For the purposes of this program, DASH uses the following definitions:
Shared data and information
This includes both shared data and connected information systems. Health data is derived from a wide range of sources and includes raw data, aggregate data, summary data, and reference data. Data that is interpreted, analyzed and properly displayed can become information that people use to inform meaningful actions that help improve individual and community health. Connected information system include, but are not limited, to health information exchange, bilateral data bridges, shared access to a data warehouse, or integrated data from multiple sectors with a community in common.
Multi-organizational arrangements engaged in ongoing and systematized operations, working across boundaries to solve problems that cannot be solved – or easily solved – by individual institutions acting alone. A collaboration can be either an existing multi-organization partnership with a shared venture, or a stand-alone entity which operates for or on behalf of community collaborations.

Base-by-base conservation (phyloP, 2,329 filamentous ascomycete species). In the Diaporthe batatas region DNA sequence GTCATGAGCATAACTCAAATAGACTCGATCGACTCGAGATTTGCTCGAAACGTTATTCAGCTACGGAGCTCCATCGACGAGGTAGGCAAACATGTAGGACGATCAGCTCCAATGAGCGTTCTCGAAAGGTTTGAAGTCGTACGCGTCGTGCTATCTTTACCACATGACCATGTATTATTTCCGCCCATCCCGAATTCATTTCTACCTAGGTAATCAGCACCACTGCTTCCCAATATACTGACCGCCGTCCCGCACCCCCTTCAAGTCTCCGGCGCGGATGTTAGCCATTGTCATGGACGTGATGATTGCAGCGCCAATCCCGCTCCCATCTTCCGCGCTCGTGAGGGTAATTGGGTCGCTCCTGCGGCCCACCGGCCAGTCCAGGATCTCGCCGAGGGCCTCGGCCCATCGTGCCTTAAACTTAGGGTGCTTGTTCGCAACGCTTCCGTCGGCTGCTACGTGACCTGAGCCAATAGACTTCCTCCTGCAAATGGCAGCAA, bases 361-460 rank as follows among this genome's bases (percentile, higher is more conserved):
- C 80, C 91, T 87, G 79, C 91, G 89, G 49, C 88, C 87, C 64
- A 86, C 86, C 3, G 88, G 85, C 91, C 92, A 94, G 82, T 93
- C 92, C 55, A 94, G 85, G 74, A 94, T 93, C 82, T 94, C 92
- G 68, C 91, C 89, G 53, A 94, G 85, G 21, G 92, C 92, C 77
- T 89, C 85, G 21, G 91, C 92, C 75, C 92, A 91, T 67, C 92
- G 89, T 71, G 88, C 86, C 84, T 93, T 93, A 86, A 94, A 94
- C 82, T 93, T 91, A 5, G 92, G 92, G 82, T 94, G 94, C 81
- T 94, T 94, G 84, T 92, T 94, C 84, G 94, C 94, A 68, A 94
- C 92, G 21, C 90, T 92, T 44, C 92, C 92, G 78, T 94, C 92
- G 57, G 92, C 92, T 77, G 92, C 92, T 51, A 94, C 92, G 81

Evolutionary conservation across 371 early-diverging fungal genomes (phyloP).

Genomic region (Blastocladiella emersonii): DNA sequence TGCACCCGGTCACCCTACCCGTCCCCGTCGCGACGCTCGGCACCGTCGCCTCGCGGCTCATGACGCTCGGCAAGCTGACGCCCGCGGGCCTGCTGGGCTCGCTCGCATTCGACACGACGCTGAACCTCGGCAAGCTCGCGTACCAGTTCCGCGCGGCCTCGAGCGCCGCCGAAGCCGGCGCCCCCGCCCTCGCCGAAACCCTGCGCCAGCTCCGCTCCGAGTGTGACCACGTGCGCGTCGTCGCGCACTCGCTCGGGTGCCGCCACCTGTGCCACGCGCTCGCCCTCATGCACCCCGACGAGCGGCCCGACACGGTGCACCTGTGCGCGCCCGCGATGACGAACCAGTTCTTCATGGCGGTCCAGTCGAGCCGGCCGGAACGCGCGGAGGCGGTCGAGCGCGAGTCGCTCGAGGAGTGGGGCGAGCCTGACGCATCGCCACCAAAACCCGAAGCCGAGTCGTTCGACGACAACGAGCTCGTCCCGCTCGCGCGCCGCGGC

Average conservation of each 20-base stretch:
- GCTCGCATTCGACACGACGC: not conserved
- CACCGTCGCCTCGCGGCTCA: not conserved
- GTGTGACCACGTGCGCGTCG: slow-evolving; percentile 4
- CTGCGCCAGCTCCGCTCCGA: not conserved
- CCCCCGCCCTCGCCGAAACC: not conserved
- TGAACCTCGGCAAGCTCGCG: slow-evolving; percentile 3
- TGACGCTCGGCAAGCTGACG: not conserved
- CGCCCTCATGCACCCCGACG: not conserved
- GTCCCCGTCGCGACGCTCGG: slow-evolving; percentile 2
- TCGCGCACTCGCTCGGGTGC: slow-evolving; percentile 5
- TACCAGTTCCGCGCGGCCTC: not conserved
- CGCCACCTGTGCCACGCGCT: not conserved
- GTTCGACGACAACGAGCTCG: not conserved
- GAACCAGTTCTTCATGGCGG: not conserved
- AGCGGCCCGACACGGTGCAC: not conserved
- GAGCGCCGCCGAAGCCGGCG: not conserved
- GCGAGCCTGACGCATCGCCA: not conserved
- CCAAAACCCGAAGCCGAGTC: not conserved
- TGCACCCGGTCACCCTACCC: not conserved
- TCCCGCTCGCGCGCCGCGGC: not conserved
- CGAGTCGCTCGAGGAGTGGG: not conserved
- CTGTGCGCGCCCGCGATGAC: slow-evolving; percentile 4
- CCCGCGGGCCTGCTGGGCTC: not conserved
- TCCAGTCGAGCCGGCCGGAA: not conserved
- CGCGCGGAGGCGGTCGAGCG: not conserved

Intentional collaborations working across boundaries and in multi-organizational arrangements, typically including health care delivery, governmental public health, and personal health and wellness. Sectors “beyond” these traditional health sectors include, but are not limited to, social services, housing, education, transportation, community safety, community development, the physical environment, and business/employers. These sectors are representative of the social determinants of health, and their inclusion deepens understanding of the health of communities, and provides additional and optimal avenues for action.